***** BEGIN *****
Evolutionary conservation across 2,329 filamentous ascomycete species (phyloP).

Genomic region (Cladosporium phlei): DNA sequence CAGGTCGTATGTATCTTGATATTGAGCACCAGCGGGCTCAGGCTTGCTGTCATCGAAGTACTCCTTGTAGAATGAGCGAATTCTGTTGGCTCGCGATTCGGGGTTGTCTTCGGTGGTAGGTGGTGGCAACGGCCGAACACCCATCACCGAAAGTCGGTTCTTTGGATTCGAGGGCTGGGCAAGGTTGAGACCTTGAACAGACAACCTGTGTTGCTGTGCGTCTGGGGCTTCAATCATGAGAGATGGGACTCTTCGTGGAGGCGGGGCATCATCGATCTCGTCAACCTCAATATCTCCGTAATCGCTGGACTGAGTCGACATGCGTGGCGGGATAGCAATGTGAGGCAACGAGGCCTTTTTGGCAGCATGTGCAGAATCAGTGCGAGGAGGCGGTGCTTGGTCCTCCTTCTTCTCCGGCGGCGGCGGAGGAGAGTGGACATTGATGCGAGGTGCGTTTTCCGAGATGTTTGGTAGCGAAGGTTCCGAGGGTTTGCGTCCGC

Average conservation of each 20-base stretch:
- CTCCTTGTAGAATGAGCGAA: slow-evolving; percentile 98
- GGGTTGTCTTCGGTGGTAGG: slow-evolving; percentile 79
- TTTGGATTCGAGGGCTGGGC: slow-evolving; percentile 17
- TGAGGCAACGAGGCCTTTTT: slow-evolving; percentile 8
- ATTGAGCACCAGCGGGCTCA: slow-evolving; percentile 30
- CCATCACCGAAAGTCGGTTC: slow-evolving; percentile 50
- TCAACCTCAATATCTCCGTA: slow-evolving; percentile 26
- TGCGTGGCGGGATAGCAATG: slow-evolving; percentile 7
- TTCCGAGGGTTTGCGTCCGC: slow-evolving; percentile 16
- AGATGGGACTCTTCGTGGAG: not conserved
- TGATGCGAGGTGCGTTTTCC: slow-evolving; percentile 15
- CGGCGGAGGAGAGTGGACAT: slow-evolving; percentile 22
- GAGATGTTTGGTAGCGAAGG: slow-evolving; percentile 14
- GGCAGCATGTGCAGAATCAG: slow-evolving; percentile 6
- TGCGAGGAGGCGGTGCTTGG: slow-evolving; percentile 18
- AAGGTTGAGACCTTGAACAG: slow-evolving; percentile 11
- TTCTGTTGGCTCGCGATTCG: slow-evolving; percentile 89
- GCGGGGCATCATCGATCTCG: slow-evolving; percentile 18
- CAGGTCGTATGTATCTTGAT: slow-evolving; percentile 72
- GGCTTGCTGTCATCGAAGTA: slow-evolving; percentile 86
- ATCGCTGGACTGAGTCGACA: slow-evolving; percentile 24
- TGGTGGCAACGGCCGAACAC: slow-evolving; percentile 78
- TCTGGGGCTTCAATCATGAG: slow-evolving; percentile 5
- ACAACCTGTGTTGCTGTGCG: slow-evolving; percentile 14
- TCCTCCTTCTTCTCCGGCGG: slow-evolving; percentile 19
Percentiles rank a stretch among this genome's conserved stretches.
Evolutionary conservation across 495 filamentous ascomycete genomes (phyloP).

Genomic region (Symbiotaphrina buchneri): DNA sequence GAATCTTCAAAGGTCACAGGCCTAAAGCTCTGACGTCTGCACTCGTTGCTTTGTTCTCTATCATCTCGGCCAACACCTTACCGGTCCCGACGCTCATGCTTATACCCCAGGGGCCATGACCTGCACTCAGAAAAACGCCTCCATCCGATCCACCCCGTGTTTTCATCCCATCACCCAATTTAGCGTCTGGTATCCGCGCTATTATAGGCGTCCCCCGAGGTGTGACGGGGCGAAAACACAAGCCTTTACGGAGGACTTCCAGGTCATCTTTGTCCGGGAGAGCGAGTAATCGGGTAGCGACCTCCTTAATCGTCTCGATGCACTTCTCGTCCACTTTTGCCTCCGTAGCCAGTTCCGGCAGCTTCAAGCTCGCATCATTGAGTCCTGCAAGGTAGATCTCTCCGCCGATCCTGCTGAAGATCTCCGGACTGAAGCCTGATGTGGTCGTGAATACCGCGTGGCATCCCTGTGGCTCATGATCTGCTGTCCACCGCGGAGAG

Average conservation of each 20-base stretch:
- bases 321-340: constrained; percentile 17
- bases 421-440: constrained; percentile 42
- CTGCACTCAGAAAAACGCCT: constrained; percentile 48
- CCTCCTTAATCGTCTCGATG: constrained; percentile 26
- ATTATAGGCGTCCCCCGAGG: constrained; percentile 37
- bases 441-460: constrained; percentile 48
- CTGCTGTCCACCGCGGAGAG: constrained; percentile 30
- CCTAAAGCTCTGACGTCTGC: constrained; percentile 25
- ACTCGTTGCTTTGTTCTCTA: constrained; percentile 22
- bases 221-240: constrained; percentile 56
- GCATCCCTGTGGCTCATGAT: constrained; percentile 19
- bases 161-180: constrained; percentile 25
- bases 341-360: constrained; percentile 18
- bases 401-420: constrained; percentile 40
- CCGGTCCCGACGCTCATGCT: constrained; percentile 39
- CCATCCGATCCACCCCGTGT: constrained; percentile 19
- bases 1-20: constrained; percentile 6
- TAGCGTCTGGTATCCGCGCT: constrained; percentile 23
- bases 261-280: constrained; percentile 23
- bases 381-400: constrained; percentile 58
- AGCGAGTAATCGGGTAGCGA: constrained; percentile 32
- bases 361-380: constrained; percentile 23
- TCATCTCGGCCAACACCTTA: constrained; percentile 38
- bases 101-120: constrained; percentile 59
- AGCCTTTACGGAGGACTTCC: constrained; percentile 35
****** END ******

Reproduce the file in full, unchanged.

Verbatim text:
Evolutionary conservation across 2,329 filamentous ascomycete species (phyloP).

Genomic region (Cladosporium phlei): DNA sequence CAGGTCGTATGTATCTTGATATTGAGCACCAGCGGGCTCAGGCTTGCTGTCATCGAAGTACTCCTTGTAGAATGAGCGAATTCTGTTGGCTCGCGATTCGGGGTTGTCTTCGGTGGTAGGTGGTGGCAACGGCCGAACACCCATCACCGAAAGTCGGTTCTTTGGATTCGAGGGCTGGGCAAGGTTGAGACCTTGAACAGACAACCTGTGTTGCTGTGCGTCTGGGGCTTCAATCATGAGAGATGGGACTCTTCGTGGAGGCGGGGCATCATCGATCTCGTCAACCTCAATATCTCCGTAATCGCTGGACTGAGTCGACATGCGTGGCGGGATAGCAATGTGAGGCAACGAGGCCTTTTTGGCAGCATGTGCAGAATCAGTGCGAGGAGGCGGTGCTTGGTCCTCCTTCTTCTCCGGCGGCGGCGGAGGAGAGTGGACATTGATGCGAGGTGCGTTTTCCGAGATGTTTGGTAGCGAAGGTTCCGAGGGTTTGCGTCCGC

Average conservation of each 20-base stretch:
- CTCCTTGTAGAATGAGCGAA: slow-evolving; percentile 98
- GGGTTGTCTTCGGTGGTAGG: slow-evolving; percentile 79
- TTTGGATTCGAGGGCTGGGC: slow-evolving; percentile 17
- TGAGGCAACGAGGCCTTTTT: slow-evolving; percentile 8
- ATTGAGCACCAGCGGGCTCA: slow-evolving; percentile 30
- CCATCACCGAAAGTCGGTTC: slow-evolving; percentile 50
- TCAACCTCAATATCTCCGTA: slow-evolving; percentile 26
- TGCGTGGCGGGATAGCAATG: slow-evolving; percentile 7
- TTCCGAGGGTTTGCGTCCGC: slow-evolving; percentile 16
- AGATGGGACTCTTCGTGGAG: not conserved
- TGATGCGAGGTGCGTTTTCC: slow-evolving; percentile 15
- CGGCGGAGGAGAGTGGACAT: slow-evolving; percentile 22
- GAGATGTTTGGTAGCGAAGG: slow-evolving; percentile 14
- GGCAGCATGTGCAGAATCAG: slow-evolving; percentile 6
- TGCGAGGAGGCGGTGCTTGG: slow-evolving; percentile 18
- AAGGTTGAGACCTTGAACAG: slow-evolving; percentile 11
- TTCTGTTGGCTCGCGATTCG: slow-evolving; percentile 89
- GCGGGGCATCATCGATCTCG: slow-evolving; percentile 18
- CAGGTCGTATGTATCTTGAT: slow-evolving; percentile 72
- GGCTTGCTGTCATCGAAGTA: slow-evolving; percentile 86
- ATCGCTGGACTGAGTCGACA: slow-evolving; percentile 24
- TGGTGGCAACGGCCGAACAC: slow-evolving; percentile 78
- TCTGGGGCTTCAATCATGAG: slow-evolving; percentile 5
- ACAACCTGTGTTGCTGTGCG: slow-evolving; percentile 14
- TCCTCCTTCTTCTCCGGCGG: slow-evolving; percentile 19
Percentiles rank a stretch among this genome's conserved stretches.
Evolutionary conservation across 495 filamentous ascomycete genomes (phyloP).

Genomic region (Symbiotaphrina buchneri): DNA sequence GAATCTTCAAAGGTCACAGGCCTAAAGCTCTGACGTCTGCACTCGTTGCTTTGTTCTCTATCATCTCGGCCAACACCTTACCGGTCCCGACGCTCATGCTTATACCCCAGGGGCCATGACCTGCACTCAGAAAAACGCCTCCATCCGATCCACCCCGTGTTTTCATCCCATCACCCAATTTAGCGTCTGGTATCCGCGCTATTATAGGCGTCCCCCGAGGTGTGACGGGGCGAAAACACAAGCCTTTACGGAGGACTTCCAGGTCATCTTTGTCCGGGAGAGCGAGTAATCGGGTAGCGACCTCCTTAATCGTCTCGATGCACTTCTCGTCCACTTTTGCCTCCGTAGCCAGTTCCGGCAGCTTCAAGCTCGCATCATTGAGTCCTGCAAGGTAGATCTCTCCGCCGATCCTGCTGAAGATCTCCGGACTGAAGCCTGATGTGGTCGTGAATACCGCGTGGCATCCCTGTGGCTCATGATCTGCTGTCCACCGCGGAGAG

Average conservation of each 20-base stretch:
- bases 321-340: constrained; percentile 17
- bases 421-440: constrained; percentile 42
- CTGCACTCAGAAAAACGCCT: constrained; percentile 48
- CCTCCTTAATCGTCTCGATG: constrained; percentile 26
- ATTATAGGCGTCCCCCGAGG: constrained; percentile 37
- bases 441-460: constrained; percentile 48
- CTGCTGTCCACCGCGGAGAG: constrained; percentile 30
- CCTAAAGCTCTGACGTCTGC: constrained; percentile 25
- ACTCGTTGCTTTGTTCTCTA: constrained; percentile 22
- bases 221-240: constrained; percentile 56
- GCATCCCTGTGGCTCATGAT: constrained; percentile 19
- bases 161-180: constrained; percentile 25
- bases 341-360: constrained; percentile 18
- bases 401-420: constrained; percentile 40
- CCGGTCCCGACGCTCATGCT: constrained; percentile 39
- CCATCCGATCCACCCCGTGT: constrained; percentile 19
- bases 1-20: constrained; percentile 6
- TAGCGTCTGGTATCCGCGCT: constrained; percentile 23
- bases 261-280: constrained; percentile 23
- bases 381-400: constrained; percentile 58
- AGCGAGTAATCGGGTAGCGA: constrained; percentile 32
- bases 361-380: constrained; percentile 23
- TCATCTCGGCCAACACCTTA: constrained; percentile 38
- bases 101-120: constrained; percentile 59
- AGCCTTTACGGAGGACTTCC: constrained; percentile 35